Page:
The Great Fire, Maryland Agriculture College, 1912

Kenneth Grace

Kenneth Grace left campus for Thanksgiving in November 1912, but remembers how the fire affected his time at Maryland Agricultural College.

Kenneth Grace standing
Kenneth Grace, pictured as a senior at M.A.C. in the 1915 Reveille yearbook
I came down home on the weekends and somebody called me up around here or told me that they had a big fire over there at College Park. And then when I went back up there, the old barracks, that was a big, white building -- looked kind of like a castle, you know -- well, it was just about a shell up there, and all smoked up and everything like that. And the school just grouped us together, I think by classes, and got room and board for us down in Hyattsville...

... Somebody around here told me about it that heard from it, see? Because I didn't think anything particular about it and I had no reaction a whole lot as to what would happen or anything like that. See, I was awful young when I went up there, I guess, so fine for me, anything like that.

And we went right on to classes. They had it pretty well organized.

Of course when I came home for the weekend I packed up right good, and I had everything like clothing and things like that, but I certainly didn't remember... didn't lose anything valuable because I didn't have anything valuable. I didn't even have a watch or anything, but I guess some did. I'm sure they did.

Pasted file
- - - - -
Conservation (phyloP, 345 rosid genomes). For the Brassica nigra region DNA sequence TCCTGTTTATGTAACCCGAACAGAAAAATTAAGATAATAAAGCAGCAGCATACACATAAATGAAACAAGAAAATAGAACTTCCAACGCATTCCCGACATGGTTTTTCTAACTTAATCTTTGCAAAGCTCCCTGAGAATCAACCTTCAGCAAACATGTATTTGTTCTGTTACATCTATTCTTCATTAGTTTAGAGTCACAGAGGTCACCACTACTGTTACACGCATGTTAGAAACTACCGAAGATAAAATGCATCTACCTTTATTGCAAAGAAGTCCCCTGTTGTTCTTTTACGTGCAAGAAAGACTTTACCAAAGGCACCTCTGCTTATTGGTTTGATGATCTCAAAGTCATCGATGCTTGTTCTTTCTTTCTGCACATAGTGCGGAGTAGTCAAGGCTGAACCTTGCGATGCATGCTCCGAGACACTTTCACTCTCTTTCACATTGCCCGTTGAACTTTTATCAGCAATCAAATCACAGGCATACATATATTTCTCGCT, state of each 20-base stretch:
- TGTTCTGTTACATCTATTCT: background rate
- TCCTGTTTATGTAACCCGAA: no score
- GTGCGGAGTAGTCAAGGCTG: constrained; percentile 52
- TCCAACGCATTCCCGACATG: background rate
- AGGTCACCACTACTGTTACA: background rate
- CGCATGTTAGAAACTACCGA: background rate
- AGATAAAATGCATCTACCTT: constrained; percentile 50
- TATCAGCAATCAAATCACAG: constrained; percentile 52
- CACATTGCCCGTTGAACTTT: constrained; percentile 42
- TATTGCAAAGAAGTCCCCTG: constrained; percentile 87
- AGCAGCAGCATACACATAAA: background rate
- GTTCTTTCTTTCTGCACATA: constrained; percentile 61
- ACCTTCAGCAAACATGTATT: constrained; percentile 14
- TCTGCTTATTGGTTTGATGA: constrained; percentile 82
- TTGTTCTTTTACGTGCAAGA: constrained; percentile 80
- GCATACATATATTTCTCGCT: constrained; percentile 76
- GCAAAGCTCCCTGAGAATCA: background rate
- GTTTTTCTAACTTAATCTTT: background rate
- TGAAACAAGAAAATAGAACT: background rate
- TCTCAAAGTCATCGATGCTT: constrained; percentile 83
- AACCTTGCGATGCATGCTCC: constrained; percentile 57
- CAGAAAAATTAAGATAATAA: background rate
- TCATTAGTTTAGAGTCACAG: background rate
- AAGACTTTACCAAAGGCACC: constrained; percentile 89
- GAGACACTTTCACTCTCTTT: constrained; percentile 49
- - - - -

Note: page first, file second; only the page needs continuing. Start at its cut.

We, at one time, when we got into this big, what is it -- this new building, Calvert Hall. I had a nice room there and I had a great big square trunk; and of course we went up to school there in the fall and the hills were just full of apple orchards and things like that, and a great many of them were experiments, carrying on and everything, so I used to go out, and lots of others -- I'm not the only one, they were all there -- and loaded up with apples and slip in later on and stow them away. And I'd put mine in my big trunk. Well, anybody later on could walk in that room, they could smell apples all over the place, see? But they didn't fuss about it. And so it was all right, those apples. They just gradually aged until they were almost cider, but they were apples. And then I used to get into everything, 'pert near.

Like going up in the science hall one night. Before we went up there we saw some beautiful apples there on big tables at least this wide and maybe from here to the window. They were specimen apples, they helped us teach horticulture to fellows going to classes. So, one night we decided that we ought to get over there and get some of those apples and eat them. Boy, we got in there all right, no trouble at all, it was practically open anyhow, got in there, reached in to a beautiful, big apple, took a bite in it -- wax! The whole thing was wax. But they were well made, but there were things like that.

You remember the old chemistry building; well, right along side of it was that brick building, gymnasium we called it, and they had a few things like basketball cages -- what is it?-- and all that; but we would run around there, around and around and around this floor, you know, and lifting our knees up and down.

~This account was recorded and transcribed from an oral history interview in 1973. Cite as Maryland Manuscript item 1202

<<<Back to Personal Accounts

University of Maryland Libraries home University of Maryland home contact University Archives University of Maryland College Park home privacy policy